Implicit Methods and Differential Equations

Implicit Methods:

The Implicit Difference Equations:

By approximating uxx and ut at tj+1 rather than tj as well as using a backwards difference for ut, the equation ut= cuxx is approximated by:

1858_implicit methods.jpg

Note that every the terms have index j + 1 except one and isolating this term leads to:

ui,j = −rui−1,j+1 + (1 + 2r)ui,j+1− rui+1,j+1 for 1 ≤ i ≤ m − 1,

Where r = ck/h2 as before.

At this time we have ujgiven in terms of uj+1. This would seem similar to a problem until you consider that the relationship is linear. Utilizing matrix notation we have:

uj= Buj+1− rbj+1,

Where bj+1 represents the boundary situation. Therefore to find uj+1 we need only solve the linear system:

Buj+1 = uj+ rbj+1,

Where uj and bj+1 are given and

2403_boundary situation.jpg

Using this scheme is called the implicit method since uj+1 is defined implicitly.

Since we are solving the most significant quantity is the maximum absolute eigenvalue of B−1 which is 1 divided by the smallest ew of B. The maximum absolute ew’s of B−1 as a function of r for different size matrices. Notice that this complete maximum is always less than 1. Therefore errors are always diminished over time and thus this method is always stable. For the same reason it is as well always as accurate as the individual steps.

Both this implicit method as well as the explicit method in the previous lecture make O(h2) error in approximating uxxand O(k) error in approximating ut therefore they have total error O(h2 + k). Therefore although the stability condition permits the implicit method to use arbitrarily large k to maintain accuracy we still need k ∼h2.

220_maximum eigenvalue.jpg

Maximum complete eigenvalue EW as a function of r for the matrix B−1 from the implicit method for the heat equation calculated for matrices B of sizes m = 2 . . . 10. When EW <1 the method is stable that is, it is always stable.

Crank-Nicholson Method:

Now that we encompass two different methods for solving parabolic equation it is natural to ask ‘can we get better by taking an average of the two methods?’ The respond is yes.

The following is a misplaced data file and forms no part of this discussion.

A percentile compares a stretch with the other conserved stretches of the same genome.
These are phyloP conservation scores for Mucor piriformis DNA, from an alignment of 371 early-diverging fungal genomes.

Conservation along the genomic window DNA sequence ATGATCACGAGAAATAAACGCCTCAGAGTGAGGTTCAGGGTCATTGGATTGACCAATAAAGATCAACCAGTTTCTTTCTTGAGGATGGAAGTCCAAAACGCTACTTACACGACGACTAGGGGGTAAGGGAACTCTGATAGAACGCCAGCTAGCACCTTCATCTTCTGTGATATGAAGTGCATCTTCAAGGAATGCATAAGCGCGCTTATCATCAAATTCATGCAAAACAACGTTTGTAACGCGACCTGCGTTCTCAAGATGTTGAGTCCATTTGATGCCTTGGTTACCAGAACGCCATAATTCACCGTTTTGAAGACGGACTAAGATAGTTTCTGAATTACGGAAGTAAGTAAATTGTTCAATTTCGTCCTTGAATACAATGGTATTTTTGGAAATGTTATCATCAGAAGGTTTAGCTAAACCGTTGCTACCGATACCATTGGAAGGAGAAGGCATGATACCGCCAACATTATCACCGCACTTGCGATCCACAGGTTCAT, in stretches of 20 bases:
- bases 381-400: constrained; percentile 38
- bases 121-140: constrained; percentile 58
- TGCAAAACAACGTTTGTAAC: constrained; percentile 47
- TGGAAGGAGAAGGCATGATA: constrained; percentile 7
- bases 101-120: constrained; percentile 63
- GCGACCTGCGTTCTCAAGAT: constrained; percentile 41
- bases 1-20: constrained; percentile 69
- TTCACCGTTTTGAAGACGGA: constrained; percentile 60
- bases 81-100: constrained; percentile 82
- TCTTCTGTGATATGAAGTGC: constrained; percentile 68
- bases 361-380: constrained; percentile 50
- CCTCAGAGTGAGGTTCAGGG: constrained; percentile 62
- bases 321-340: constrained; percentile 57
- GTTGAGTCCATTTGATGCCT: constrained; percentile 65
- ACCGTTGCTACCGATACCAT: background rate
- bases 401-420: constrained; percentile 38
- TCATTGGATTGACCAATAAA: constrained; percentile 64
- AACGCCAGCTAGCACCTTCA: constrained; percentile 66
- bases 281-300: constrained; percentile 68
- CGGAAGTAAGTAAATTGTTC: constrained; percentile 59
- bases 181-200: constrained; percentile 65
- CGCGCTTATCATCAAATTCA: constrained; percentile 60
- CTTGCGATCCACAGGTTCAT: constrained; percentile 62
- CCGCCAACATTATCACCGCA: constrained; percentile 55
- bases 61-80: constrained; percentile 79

We execute a weighted average of the two methods by considering an average of the approximations of uxx at j and j + 1. This direct to the equations:

2153_crank method.jpg

The implicit process contained in these equations is called the Crank-Nicholson method. Gathering terms acquiesce the equations:

−rλui−1,j+1 + (1 + 2rλ)ui,j+1 − rλui+1,j+1 = r(1 − λ)ui−1,j+ (1 − 2r(1 − λ))ui,j+ r(1 − λ)ui+1,j.

In matrix notation this is:

Bλuj+1 = Aλuj + rbj+1,


1651_matrix notation.jpg


561_matrix notation.jpg

In this equation uj and bj+1 are known, Aujcan be compute directly as well as then the equation is solved for uj+1.

If we choose λ = 1/2 then we are in consequence doing a central difference for ut which has error O(k2). Our total error is then O(h2 + k2). With a bit of work we are able to show that the method is always stable and so we can use k ∼h without a problem.

To get best possible accuracy with a weighted average it is always necessary to use the right weights. For the Crank-Nicholson process with a given r we need to choose:

λ =(r − 1/6)/ 2r

This choice will create the method have truncation error of order O(h4 + k2) which is really excellent considering that the implicit and explicit methods each have truncation errors of order O(h2 + k). Surprisingly we are able to do even better if we also require
and consequently:

2211_crank nicholson process.jpg

With these options the method has truncation error of order O(h6) which is absolutely amazing. To appreciate the proposition supposes that we need to solve a problem with 4 significant digits. If we utilize the explicit or implicit method alone then we will need h2≈ k ≈ 10−4. If L = 1 and T ≈ 1 then we require m ≈ 100 and n ≈ 10000. Therefore we would have a total of 1000000 grid points approximately all on the interior. This is plenty.

Next presume we solve the same problem using the optimal Crank-Nicholson method. We would need h6≈ 10−4 which would need us to take m ≈ 4.64 therefore we would take m = 5 and have h = 1/5. For k we require k = (√5/10)h2/c. If c = 1 this gives k = √5/250 ≈ 0.0089442 so we would need n ≈ 112 to get T ≈ 1. This offers us a total of 560 interior grid points or a factor of 1785 fewer than the explicit or else implicit method alone.

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